Generating arpeggiated chords in plug-in - dox for

• Apr 30, 2020 - 16:50

I have been tweaking the "Expand Chord Symbols" plug-in by Mark Shepherd. I am now trying to have the generated chords be arpeggiated. A look at a .mscx file shows that I need to have an tag added to the . has a integer that specifies the type of arpeggio.

Mark's code builds chords from an array of MIDI notes. This works fine.

                    if (!chord.bassOnly) {
                        for (var j = 1; j < midiNotes.length; j += 1) {
                            cursor.addNote(midiNotes[j], true);

I searched the dox for an arpeggio object, but found only Element.ARPEGGIO. I can use newElement(Element.ARPEGGIO) to create an object, but where can I find document on that properties and methods the object has? Element has a "subtype", so I tried adding this after the note loop:

                        // Arpeggiate the chord
                        var e = newElement(Element.ARPEGGIO);
                        e.subtype = 0;

But it doesn't affect the score as viewed or saved.

Mark's code builds the chord using Cursor's addNote with a "true" second parameter. I PRESUME that Cursor wraps the notes in a Chord object. So perhaps my Arpeggio is ending up outside the Chord object.

I thought of newElementing a Chord, and populating it with Notes and my Arpeggio. But both Chord and Note have a number of parameters, which Cursor.addNote take care of and whose initialization isn't clear to me from the dox. Is there some other way of making "easy" Note and Chord objects as Cursor.addNote does?

Or is there a way to ask Cursor for the Chord that it presumably has created?


In reply to by [DELETED] 1831606

I prefer to have the arpeggio visible in the score, and I had trouble making Note objects by hand.

I found a partial solution in a comment elsewhere in Mark Shepherd's code: "cursor.addNote advances the cursor, but cursor.add does not." So I call
- cursor.addNote to specify the notes in the chord (addToChord true on all but the first)
- cursor.prev() to back up the cursor to point at what is presumably the CHORD
- cursor.add to add a newElement(Element.ARPEGGIO) to the chord
- to move the cursor past the chord and ready for what follows

The arpeggios now show up. HOWEVER, they are of <subtype> 0. The dox say that Element objects have a "subtype" property. But logging it says "undefined", even after I try to set it using e.subtype = 2.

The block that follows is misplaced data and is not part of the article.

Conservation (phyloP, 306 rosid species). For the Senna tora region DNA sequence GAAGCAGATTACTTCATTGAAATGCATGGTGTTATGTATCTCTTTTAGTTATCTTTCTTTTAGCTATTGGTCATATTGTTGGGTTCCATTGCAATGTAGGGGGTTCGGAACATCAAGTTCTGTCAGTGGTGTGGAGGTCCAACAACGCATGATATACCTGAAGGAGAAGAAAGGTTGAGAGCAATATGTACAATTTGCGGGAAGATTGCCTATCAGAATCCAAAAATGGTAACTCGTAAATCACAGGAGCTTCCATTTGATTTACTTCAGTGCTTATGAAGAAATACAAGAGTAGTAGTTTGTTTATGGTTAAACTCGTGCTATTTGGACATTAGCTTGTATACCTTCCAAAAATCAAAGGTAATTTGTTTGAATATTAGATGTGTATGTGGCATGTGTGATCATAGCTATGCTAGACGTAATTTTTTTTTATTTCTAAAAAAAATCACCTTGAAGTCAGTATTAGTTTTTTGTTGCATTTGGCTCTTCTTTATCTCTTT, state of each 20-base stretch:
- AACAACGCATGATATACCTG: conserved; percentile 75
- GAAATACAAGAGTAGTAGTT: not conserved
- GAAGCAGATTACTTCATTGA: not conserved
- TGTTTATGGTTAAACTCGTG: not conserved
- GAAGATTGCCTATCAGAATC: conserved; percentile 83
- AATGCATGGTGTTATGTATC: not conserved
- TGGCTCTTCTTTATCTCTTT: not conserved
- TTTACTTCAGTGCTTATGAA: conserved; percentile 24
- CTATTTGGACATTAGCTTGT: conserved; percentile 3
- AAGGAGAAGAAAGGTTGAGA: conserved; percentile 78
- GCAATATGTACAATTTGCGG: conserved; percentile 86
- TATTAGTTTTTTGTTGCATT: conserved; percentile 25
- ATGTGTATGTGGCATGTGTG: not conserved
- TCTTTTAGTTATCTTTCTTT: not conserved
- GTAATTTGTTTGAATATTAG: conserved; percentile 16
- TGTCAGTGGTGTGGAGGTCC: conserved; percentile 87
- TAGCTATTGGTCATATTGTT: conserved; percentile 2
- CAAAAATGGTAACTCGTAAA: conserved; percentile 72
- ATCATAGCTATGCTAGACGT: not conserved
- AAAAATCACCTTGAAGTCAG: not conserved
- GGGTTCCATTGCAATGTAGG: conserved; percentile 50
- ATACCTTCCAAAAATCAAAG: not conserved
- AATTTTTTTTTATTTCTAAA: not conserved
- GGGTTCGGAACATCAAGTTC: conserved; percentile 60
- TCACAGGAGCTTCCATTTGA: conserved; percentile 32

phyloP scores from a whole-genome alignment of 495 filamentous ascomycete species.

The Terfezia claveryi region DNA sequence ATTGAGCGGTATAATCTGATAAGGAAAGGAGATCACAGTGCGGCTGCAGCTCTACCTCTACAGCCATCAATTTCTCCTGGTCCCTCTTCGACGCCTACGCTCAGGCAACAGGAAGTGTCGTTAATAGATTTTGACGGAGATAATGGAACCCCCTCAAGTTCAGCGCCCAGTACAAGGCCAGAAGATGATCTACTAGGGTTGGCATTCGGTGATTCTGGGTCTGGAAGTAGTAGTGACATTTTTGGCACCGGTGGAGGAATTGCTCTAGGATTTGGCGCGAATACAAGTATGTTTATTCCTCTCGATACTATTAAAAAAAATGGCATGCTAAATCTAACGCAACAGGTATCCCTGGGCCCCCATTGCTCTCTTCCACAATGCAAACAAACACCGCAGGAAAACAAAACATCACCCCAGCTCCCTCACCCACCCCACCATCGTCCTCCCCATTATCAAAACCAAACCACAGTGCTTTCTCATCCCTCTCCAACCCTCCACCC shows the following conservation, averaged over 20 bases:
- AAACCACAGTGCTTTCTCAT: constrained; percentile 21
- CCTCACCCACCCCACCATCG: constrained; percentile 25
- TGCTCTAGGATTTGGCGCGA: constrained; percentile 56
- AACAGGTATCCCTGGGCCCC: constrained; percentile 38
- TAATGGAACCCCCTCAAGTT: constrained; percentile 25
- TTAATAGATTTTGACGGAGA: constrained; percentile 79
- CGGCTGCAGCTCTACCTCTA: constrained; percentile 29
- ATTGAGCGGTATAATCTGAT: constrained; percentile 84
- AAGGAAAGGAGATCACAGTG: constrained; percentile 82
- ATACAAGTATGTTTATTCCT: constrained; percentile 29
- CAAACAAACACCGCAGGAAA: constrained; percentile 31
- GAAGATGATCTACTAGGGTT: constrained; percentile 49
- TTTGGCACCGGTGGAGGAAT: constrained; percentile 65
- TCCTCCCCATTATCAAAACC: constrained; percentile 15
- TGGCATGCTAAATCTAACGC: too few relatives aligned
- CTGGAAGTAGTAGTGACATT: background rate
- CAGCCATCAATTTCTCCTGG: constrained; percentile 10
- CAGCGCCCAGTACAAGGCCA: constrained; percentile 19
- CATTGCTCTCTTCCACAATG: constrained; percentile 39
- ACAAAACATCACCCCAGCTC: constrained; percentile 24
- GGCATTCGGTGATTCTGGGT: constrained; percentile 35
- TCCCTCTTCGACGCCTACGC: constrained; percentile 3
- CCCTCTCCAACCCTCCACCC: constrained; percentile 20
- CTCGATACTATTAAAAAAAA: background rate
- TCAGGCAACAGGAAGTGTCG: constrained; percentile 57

The dox have nothing about an object created with newElement(Element.ARPEGGIO), and my new friend Object.keys(e) crashes MuseScore when applied to my ARPEGGIO object.

By grepping the source for some text from the Doxygen, I found the associated .h and .cpp files. I clearly have a some Q_PROPERTY learning in my future, but at least I have a path forward.

In reply to by OldBaldGeek

Hi, I'm delighted you are finding my code helpful. Let me know if you figure out how to add arpeggios, maybe we could add this feature to ExpandChordSymbols. BTW I just posted a new version of ExpandChordSymbols at; if you are working in the source code it might be better to have the newer version. But beware, I split the source code into 2 files, and unfortunately if you are using Plugin Creator, the Reload Current Plugin Source button only seems to reload the main .qml file, it does not reload any subsidiary files.

In reply to by markshepherd

I'll take a look at your updates at some point, since a merged plug-in may make sense. My current version can either output the chord with a "squiggly line arpeggio", which sounds reasonably guitar-like, or one-note-at-a-time following a rhythm pattern (using your code), which I am hoping to turn into some sort of "picking pattern" based on the pitches of the rhythm pattern (as you do with bass note).

The "squiggly line arpeggio" is currently limited to upward, since I don't see a way to change the arpeggio-style from a plug-in. That limits the ability to simulate strumming, which needs downward as well as upward arpeggios.